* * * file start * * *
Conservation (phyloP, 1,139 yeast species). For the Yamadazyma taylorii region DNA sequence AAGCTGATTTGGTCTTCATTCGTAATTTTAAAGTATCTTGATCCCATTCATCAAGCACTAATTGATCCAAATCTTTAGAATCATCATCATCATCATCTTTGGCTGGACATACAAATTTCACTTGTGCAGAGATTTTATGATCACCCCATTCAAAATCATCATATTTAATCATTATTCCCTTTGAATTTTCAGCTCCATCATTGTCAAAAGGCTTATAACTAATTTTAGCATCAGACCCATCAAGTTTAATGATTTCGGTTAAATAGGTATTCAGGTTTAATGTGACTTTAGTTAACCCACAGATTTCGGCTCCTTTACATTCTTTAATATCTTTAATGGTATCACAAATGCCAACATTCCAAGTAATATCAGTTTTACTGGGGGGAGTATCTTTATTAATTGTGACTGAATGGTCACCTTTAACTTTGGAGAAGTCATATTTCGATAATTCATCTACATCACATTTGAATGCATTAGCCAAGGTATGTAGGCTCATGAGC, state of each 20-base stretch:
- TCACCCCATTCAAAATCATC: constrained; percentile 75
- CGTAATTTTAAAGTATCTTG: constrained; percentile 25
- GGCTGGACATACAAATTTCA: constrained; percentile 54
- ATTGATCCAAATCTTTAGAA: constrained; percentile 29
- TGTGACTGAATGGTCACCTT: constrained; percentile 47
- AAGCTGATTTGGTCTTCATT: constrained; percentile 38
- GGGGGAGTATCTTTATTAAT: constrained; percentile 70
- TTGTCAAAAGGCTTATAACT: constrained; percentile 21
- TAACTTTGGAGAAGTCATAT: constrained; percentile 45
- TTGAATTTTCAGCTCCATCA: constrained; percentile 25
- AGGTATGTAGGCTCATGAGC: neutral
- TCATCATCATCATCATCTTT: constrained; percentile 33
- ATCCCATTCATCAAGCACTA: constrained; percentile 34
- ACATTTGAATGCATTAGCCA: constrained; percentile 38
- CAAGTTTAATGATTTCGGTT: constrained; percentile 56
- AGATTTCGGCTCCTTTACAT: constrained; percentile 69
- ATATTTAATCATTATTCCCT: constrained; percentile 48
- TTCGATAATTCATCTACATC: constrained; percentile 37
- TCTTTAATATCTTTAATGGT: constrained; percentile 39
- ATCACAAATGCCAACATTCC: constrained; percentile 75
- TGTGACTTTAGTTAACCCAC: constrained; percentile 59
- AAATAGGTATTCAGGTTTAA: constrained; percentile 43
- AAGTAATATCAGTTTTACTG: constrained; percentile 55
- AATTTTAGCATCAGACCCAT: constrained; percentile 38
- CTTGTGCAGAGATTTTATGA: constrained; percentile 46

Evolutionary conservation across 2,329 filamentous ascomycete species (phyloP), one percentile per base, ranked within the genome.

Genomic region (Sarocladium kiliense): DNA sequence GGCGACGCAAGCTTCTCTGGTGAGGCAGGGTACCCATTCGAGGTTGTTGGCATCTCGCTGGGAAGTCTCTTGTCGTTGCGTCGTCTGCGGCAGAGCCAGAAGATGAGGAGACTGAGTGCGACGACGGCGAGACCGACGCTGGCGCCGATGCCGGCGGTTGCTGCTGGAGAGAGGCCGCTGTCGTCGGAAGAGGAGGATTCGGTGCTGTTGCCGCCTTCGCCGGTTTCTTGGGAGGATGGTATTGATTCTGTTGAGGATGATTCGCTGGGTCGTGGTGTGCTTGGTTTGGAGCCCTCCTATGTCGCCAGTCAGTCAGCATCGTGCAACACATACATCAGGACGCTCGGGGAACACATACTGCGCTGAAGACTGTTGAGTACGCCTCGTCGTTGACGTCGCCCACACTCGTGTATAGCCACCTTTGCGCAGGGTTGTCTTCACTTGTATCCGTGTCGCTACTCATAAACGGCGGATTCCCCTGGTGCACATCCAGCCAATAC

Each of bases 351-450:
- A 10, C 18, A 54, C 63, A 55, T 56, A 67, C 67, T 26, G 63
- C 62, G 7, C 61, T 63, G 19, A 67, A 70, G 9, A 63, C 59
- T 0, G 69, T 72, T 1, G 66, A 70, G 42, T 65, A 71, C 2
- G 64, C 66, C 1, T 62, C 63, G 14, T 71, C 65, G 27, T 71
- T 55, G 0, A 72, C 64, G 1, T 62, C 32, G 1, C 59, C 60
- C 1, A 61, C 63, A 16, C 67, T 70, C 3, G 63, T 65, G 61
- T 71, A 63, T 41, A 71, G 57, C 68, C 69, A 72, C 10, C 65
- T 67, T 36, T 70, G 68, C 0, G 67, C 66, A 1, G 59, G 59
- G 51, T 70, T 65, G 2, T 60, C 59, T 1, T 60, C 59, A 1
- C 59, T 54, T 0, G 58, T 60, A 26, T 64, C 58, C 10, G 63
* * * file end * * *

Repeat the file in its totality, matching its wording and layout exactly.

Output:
Conservation (phyloP, 1,139 yeast species). For the Yamadazyma taylorii region DNA sequence AAGCTGATTTGGTCTTCATTCGTAATTTTAAAGTATCTTGATCCCATTCATCAAGCACTAATTGATCCAAATCTTTAGAATCATCATCATCATCATCTTTGGCTGGACATACAAATTTCACTTGTGCAGAGATTTTATGATCACCCCATTCAAAATCATCATATTTAATCATTATTCCCTTTGAATTTTCAGCTCCATCATTGTCAAAAGGCTTATAACTAATTTTAGCATCAGACCCATCAAGTTTAATGATTTCGGTTAAATAGGTATTCAGGTTTAATGTGACTTTAGTTAACCCACAGATTTCGGCTCCTTTACATTCTTTAATATCTTTAATGGTATCACAAATGCCAACATTCCAAGTAATATCAGTTTTACTGGGGGGAGTATCTTTATTAATTGTGACTGAATGGTCACCTTTAACTTTGGAGAAGTCATATTTCGATAATTCATCTACATCACATTTGAATGCATTAGCCAAGGTATGTAGGCTCATGAGC, state of each 20-base stretch:
- TCACCCCATTCAAAATCATC: constrained; percentile 75
- CGTAATTTTAAAGTATCTTG: constrained; percentile 25
- GGCTGGACATACAAATTTCA: constrained; percentile 54
- ATTGATCCAAATCTTTAGAA: constrained; percentile 29
- TGTGACTGAATGGTCACCTT: constrained; percentile 47
- AAGCTGATTTGGTCTTCATT: constrained; percentile 38
- GGGGGAGTATCTTTATTAAT: constrained; percentile 70
- TTGTCAAAAGGCTTATAACT: constrained; percentile 21
- TAACTTTGGAGAAGTCATAT: constrained; percentile 45
- TTGAATTTTCAGCTCCATCA: constrained; percentile 25
- AGGTATGTAGGCTCATGAGC: neutral
- TCATCATCATCATCATCTTT: constrained; percentile 33
- ATCCCATTCATCAAGCACTA: constrained; percentile 34
- ACATTTGAATGCATTAGCCA: constrained; percentile 38
- CAAGTTTAATGATTTCGGTT: constrained; percentile 56
- AGATTTCGGCTCCTTTACAT: constrained; percentile 69
- ATATTTAATCATTATTCCCT: constrained; percentile 48
- TTCGATAATTCATCTACATC: constrained; percentile 37
- TCTTTAATATCTTTAATGGT: constrained; percentile 39
- ATCACAAATGCCAACATTCC: constrained; percentile 75
- TGTGACTTTAGTTAACCCAC: constrained; percentile 59
- AAATAGGTATTCAGGTTTAA: constrained; percentile 43
- AAGTAATATCAGTTTTACTG: constrained; percentile 55
- AATTTTAGCATCAGACCCAT: constrained; percentile 38
- CTTGTGCAGAGATTTTATGA: constrained; percentile 46

Evolutionary conservation across 2,329 filamentous ascomycete species (phyloP), one percentile per base, ranked within the genome.

Genomic region (Sarocladium kiliense): DNA sequence GGCGACGCAAGCTTCTCTGGTGAGGCAGGGTACCCATTCGAGGTTGTTGGCATCTCGCTGGGAAGTCTCTTGTCGTTGCGTCGTCTGCGGCAGAGCCAGAAGATGAGGAGACTGAGTGCGACGACGGCGAGACCGACGCTGGCGCCGATGCCGGCGGTTGCTGCTGGAGAGAGGCCGCTGTCGTCGGAAGAGGAGGATTCGGTGCTGTTGCCGCCTTCGCCGGTTTCTTGGGAGGATGGTATTGATTCTGTTGAGGATGATTCGCTGGGTCGTGGTGTGCTTGGTTTGGAGCCCTCCTATGTCGCCAGTCAGTCAGCATCGTGCAACACATACATCAGGACGCTCGGGGAACACATACTGCGCTGAAGACTGTTGAGTACGCCTCGTCGTTGACGTCGCCCACACTCGTGTATAGCCACCTTTGCGCAGGGTTGTCTTCACTTGTATCCGTGTCGCTACTCATAAACGGCGGATTCCCCTGGTGCACATCCAGCCAATAC

Each of bases 351-450:
- A 10, C 18, A 54, C 63, A 55, T 56, A 67, C 67, T 26, G 63
- C 62, G 7, C 61, T 63, G 19, A 67, A 70, G 9, A 63, C 59
- T 0, G 69, T 72, T 1, G 66, A 70, G 42, T 65, A 71, C 2
- G 64, C 66, C 1, T 62, C 63, G 14, T 71, C 65, G 27, T 71
- T 55, G 0, A 72, C 64, G 1, T 62, C 32, G 1, C 59, C 60
- C 1, A 61, C 63, A 16, C 67, T 70, C 3, G 63, T 65, G 61
- T 71, A 63, T 41, A 71, G 57, C 68, C 69, A 72, C 10, C 65
- T 67, T 36, T 70, G 68, C 0, G 67, C 66, A 1, G 59, G 59
- G 51, T 70, T 65, G 2, T 60, C 59, T 1, T 60, C 59, A 1
- C 59, T 54, T 0, G 58, T 60, A 26, T 64, C 58, C 10, G 63